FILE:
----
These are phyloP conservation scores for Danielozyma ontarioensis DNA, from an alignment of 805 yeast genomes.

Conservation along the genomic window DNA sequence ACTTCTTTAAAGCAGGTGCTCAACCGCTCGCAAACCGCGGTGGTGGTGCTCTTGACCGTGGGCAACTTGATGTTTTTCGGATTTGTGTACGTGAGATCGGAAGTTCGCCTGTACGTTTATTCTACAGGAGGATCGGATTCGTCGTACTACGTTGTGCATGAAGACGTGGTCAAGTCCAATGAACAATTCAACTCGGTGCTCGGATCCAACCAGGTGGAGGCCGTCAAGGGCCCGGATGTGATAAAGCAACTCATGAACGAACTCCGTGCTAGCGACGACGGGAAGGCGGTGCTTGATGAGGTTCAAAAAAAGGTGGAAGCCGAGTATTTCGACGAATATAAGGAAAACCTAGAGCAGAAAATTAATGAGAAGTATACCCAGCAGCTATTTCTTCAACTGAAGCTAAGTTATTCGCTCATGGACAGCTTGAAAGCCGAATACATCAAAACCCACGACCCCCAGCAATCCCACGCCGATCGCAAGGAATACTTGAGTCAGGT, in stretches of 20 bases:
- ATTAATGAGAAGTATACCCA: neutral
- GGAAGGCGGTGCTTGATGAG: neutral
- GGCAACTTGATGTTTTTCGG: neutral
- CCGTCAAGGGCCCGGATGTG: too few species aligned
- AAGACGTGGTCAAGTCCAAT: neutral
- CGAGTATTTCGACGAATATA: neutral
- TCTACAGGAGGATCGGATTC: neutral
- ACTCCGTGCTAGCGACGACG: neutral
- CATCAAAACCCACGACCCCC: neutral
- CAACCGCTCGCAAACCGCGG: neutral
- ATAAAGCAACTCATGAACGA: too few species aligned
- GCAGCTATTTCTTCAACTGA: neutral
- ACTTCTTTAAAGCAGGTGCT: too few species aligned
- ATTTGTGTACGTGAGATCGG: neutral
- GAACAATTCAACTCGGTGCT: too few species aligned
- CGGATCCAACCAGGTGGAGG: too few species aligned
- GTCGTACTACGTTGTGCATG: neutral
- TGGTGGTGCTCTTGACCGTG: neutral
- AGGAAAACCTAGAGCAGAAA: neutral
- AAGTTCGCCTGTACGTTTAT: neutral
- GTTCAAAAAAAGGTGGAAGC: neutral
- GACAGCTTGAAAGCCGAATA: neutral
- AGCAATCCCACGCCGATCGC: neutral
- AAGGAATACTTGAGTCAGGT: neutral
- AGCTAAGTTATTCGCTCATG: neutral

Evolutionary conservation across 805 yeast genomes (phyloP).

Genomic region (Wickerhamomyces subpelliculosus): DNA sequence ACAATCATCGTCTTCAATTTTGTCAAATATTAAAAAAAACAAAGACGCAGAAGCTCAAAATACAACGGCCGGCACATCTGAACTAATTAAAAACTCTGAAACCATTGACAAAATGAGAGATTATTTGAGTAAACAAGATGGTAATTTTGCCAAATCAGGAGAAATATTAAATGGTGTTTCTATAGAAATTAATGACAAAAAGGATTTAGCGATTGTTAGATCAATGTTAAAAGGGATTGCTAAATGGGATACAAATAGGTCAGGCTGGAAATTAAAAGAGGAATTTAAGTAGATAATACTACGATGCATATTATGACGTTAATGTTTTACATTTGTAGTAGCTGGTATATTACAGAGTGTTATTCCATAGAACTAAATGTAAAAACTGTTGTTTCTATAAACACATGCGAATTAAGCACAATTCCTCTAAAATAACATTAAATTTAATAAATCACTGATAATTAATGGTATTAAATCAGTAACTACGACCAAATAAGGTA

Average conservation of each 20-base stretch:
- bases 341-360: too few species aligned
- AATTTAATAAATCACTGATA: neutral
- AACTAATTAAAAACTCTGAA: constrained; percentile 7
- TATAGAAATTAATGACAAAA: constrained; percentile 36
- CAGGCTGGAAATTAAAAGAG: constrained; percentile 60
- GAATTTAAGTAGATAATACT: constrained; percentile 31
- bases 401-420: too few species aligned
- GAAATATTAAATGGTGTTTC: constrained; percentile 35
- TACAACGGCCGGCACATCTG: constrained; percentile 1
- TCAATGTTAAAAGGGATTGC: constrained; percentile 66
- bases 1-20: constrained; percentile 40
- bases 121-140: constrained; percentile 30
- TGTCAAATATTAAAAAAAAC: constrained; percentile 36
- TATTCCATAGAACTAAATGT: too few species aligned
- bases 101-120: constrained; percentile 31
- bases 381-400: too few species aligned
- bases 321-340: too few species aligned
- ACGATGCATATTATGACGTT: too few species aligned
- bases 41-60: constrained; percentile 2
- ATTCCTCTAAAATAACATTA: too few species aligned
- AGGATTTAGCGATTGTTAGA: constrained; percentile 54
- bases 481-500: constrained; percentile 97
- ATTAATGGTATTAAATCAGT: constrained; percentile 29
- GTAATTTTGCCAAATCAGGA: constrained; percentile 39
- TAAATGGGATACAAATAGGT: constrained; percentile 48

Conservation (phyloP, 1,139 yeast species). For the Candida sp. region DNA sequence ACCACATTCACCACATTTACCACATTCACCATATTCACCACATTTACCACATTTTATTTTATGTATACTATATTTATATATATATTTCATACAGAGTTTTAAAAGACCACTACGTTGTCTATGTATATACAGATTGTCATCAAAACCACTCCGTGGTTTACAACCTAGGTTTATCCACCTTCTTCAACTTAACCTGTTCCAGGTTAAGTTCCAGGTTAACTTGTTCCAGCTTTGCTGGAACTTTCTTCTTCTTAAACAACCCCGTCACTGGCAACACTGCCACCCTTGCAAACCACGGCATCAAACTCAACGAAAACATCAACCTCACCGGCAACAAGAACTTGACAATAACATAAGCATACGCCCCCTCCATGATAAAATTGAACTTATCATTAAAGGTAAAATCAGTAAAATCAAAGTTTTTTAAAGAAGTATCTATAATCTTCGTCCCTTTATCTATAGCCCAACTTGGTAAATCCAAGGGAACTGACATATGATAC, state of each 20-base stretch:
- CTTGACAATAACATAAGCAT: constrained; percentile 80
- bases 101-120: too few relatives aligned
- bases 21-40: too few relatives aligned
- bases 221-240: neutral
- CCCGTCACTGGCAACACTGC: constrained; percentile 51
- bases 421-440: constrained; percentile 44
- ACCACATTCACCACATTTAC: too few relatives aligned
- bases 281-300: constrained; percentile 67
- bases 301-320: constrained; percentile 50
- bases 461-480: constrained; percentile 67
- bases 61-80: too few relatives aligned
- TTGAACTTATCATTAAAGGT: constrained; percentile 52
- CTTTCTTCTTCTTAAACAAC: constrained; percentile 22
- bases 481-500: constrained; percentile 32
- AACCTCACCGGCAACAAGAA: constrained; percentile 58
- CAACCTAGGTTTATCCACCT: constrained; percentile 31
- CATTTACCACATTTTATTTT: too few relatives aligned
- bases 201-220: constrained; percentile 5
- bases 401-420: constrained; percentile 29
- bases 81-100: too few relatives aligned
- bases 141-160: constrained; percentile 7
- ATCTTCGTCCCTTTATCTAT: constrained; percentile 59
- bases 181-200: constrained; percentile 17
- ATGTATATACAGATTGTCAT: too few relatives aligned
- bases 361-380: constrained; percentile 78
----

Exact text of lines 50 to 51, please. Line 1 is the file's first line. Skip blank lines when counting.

- ATTCCTCTAAAATAACATTA: too few species aligned
- AGGATTTAGCGATTGTTAGA: constrained; percentile 54